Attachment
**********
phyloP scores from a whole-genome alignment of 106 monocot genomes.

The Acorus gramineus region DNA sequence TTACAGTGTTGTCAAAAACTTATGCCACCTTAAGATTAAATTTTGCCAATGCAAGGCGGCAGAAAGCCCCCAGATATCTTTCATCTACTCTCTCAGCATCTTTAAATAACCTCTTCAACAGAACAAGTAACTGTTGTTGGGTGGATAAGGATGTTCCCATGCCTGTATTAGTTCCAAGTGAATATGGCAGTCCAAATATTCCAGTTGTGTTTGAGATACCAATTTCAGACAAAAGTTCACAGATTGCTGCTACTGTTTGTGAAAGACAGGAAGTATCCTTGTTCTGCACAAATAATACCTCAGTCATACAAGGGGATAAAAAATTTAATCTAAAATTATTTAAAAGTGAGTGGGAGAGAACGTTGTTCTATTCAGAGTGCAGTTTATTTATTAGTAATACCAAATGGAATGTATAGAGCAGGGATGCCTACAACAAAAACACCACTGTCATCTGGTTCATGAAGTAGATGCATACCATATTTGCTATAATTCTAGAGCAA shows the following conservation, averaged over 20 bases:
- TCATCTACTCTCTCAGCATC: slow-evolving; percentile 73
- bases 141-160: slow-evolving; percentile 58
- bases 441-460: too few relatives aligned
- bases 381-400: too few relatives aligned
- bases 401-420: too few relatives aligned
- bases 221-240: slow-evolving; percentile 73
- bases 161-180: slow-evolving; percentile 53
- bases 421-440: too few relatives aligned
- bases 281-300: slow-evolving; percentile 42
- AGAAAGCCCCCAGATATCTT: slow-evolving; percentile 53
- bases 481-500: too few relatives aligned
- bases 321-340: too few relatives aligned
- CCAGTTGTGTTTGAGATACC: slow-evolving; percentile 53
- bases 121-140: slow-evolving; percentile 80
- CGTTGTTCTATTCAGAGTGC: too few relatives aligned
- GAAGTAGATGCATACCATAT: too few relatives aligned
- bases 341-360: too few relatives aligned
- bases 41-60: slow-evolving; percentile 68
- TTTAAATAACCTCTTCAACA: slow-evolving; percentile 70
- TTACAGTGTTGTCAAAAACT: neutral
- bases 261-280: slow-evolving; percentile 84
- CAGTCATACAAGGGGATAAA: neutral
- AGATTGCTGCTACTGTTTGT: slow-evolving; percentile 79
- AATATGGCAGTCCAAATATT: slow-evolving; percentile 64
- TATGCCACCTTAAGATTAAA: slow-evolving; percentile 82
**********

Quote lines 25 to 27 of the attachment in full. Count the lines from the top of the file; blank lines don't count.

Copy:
- AGATTGCTGCTACTGTTTGT: slow-evolving; percentile 79
- AATATGGCAGTCCAAATATT: slow-evolving; percentile 64
- TATGCCACCTTAAGATTAAA: slow-evolving; percentile 82